The Nobel Laureate in economics P. Krugman has invented tools enabling to prove more rigorously the old dichotomy of increasing returns that create wealth, and diminishing returns that create poverty. Any initial level of commodities productivity, including in agriculture, sooner or later will face a diminishing return of an intensive or extensive nature. Small economies are often built around exporting a single product, be it coffee or carrots. If a country has no alternative source of employment, then the diminishing returns will result in real wages to decline, and the country to become poorer. This thesis is rather related to the "periphery of the periphery" countries.
The "center of the periphery" countries have problems of a different nature. As a rule, there takes place an imitation, which starts to create a market enabling the privileged to buy everything, as in any developed country, primarily through imports. This rule condemns the major segments of the population to poverty, since high import intensity, one way or another, has to involve the artificial appreciation of national currency, which negatively affects the national producers and consumers. In fact, the result of such national currency appreciation is the further increase in the import intensity index, which is shifted to a decrease in the space for issuing the national currency, i.e., it is the the exchange rate retention that dictates the expensive money policy. In either way, it leads to stagflation, which in parallel combines economic decline and rising prices.
In addition, the formation and emphasis on a privileged consumer society in the "center of the periphery" countries inevitably result in stocks reduction. In addition, a significant deduction from stocks due to transfer of profits and interest from foreign capital, from the country. New technologies introduced by transnational capital, as a rule, correspond to the "yesterday's" development, but they are so expensive to the countries of the "center of the periphery" that "eat" another share of stocks.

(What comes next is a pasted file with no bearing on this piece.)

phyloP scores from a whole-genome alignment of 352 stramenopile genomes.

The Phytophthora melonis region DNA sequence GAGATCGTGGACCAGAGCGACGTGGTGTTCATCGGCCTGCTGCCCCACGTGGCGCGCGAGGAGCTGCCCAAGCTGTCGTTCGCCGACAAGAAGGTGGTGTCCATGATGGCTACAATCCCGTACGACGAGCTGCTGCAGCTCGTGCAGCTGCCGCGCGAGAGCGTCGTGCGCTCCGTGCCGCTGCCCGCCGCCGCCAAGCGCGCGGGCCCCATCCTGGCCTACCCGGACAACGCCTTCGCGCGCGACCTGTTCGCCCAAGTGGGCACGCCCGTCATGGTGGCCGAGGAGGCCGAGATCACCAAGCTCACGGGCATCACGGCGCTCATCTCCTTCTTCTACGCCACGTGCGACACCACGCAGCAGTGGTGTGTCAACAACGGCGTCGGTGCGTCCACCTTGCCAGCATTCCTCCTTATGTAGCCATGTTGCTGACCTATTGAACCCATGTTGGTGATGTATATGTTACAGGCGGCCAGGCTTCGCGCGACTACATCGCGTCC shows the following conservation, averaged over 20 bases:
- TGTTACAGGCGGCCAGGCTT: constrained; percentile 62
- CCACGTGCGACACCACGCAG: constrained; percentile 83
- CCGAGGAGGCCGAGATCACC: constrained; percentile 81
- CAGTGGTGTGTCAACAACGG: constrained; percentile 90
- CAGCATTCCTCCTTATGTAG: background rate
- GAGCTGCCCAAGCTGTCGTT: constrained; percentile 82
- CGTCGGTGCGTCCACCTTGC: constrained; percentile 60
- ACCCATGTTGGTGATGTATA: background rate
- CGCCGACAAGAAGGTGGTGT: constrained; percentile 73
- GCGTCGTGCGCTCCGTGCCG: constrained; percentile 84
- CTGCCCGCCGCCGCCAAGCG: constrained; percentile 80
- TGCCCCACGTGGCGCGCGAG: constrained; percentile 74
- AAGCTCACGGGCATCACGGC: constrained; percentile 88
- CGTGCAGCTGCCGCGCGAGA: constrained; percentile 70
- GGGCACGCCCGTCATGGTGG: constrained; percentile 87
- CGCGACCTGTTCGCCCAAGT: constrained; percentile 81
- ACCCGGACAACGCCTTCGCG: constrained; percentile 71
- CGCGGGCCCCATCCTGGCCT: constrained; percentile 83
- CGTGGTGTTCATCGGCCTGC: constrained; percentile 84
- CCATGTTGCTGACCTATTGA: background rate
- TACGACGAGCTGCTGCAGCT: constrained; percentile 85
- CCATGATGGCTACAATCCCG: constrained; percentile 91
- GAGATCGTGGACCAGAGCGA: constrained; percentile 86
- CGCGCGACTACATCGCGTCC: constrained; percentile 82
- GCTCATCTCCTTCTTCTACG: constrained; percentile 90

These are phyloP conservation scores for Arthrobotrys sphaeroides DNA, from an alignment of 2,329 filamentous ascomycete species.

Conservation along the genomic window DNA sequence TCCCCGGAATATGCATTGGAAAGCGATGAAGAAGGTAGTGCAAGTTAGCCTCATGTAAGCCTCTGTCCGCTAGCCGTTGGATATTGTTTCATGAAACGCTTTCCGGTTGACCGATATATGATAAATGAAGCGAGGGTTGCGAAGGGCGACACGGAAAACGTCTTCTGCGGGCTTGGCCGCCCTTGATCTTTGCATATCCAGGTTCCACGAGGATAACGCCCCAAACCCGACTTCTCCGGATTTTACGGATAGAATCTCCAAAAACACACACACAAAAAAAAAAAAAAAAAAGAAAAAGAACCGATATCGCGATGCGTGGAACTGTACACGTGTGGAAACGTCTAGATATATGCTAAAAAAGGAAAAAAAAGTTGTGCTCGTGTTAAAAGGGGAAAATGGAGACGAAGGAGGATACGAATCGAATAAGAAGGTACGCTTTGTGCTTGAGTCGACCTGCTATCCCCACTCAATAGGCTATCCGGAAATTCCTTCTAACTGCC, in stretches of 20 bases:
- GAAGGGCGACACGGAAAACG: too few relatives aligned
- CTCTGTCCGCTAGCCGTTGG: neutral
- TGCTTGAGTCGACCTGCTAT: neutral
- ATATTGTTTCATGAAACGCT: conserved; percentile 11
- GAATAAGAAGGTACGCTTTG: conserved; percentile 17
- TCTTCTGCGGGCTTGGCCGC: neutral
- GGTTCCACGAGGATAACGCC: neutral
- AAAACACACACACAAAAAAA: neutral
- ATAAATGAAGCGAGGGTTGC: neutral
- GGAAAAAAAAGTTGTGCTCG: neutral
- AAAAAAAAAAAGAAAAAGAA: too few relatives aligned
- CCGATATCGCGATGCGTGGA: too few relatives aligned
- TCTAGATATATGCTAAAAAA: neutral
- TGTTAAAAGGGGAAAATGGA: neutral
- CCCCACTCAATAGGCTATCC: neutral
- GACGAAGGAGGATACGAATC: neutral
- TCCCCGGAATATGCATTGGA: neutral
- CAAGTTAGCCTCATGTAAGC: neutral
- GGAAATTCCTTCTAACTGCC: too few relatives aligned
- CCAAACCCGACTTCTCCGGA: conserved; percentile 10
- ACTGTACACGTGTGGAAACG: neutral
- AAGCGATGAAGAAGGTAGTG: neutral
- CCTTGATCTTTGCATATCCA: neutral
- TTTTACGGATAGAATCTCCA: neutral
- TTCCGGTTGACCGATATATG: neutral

As for the neoclassical prescriptions to counter inflation in the PC countries, it should be noted that they do not accord with real cause of inflation in these countries. Prescriptions for reducing government budget deficits (through cutting governmental expenditures, administrative apparatus, reducing allocations for social needs), credit restriction and expensive money policies, have been and are being applied to a different degree in many catching-up economies. At the same time, development and economic growth do not emerge since it is almost impossible in reducing the share of spending and increasing costs. The compression of liquidity and the volume of economic transactions, which is typical for countries following such prescriptions, poses specific phenomenon for them – the struggle for income redistribution. This is the struggle of workers, trade unions and other organizations against the high living cost and for better wages, which is increasing in the process of the social structure evolution and emerging middle strata of society. This is the struggle for the surplus product or the total profit resulting from the growth of labor productivity caused by use of new technologies and organizational innovations. The way this surplus is used by the "center of the periphery" countries that do not have emission income and royalties, determines the rate of production growth, the level of employment and the need for qualified personnel, etc. Most of this total profit in the "center of the periphery" countries is appropriated by a rather narrow layer of the largest inputs owners. When, as a result of another struggle for redistribution, workers manage to achieve an increase in wages, this affects both the level of consumption by the elite members of society, and production, due to increase in investment costs for its development. For this reason, the increase in the effective demand of workers is temporary, as it puts pressure on the supply and the ability of economic entities to pay high wages in the context of reduced competitiveness and the loss of markets that quickly respond to lower investment costs and innovations. Credit restriction and the policy of "expensive money" in this case only aggravates the situation. Reaching the critical point of this situation in the countries of the "center of the periphery" triggers a new cycle within the "closed political cycle" – alternation of democratization periods and "firm hand" regimes. At the same time, contrary to expectations, the "circular democratization" of the "center of the periphery" countries does not bring elements of inclusive development, nor does it create prerequisites for the growth of the middle class. Actually, this is an "undercutting of the elites" who owned most of the capital goods, along with their lobbyists in the structure of state administration. Such "undercutting" results only in expanding the "privileged stratum of consumption", which requires strict "rules of the game" in order to harmonize the interests of different, but equal in power groups. Consequently, one or another country of the "center of the periphery" as an integral subject loses one of the key aspects for competitiveness at external borders. The country is becoming more inert in response to external shocks and flexible market conditions, less efficient due to the growth of transaction costs and reduced opportunities to use cooperative advantages.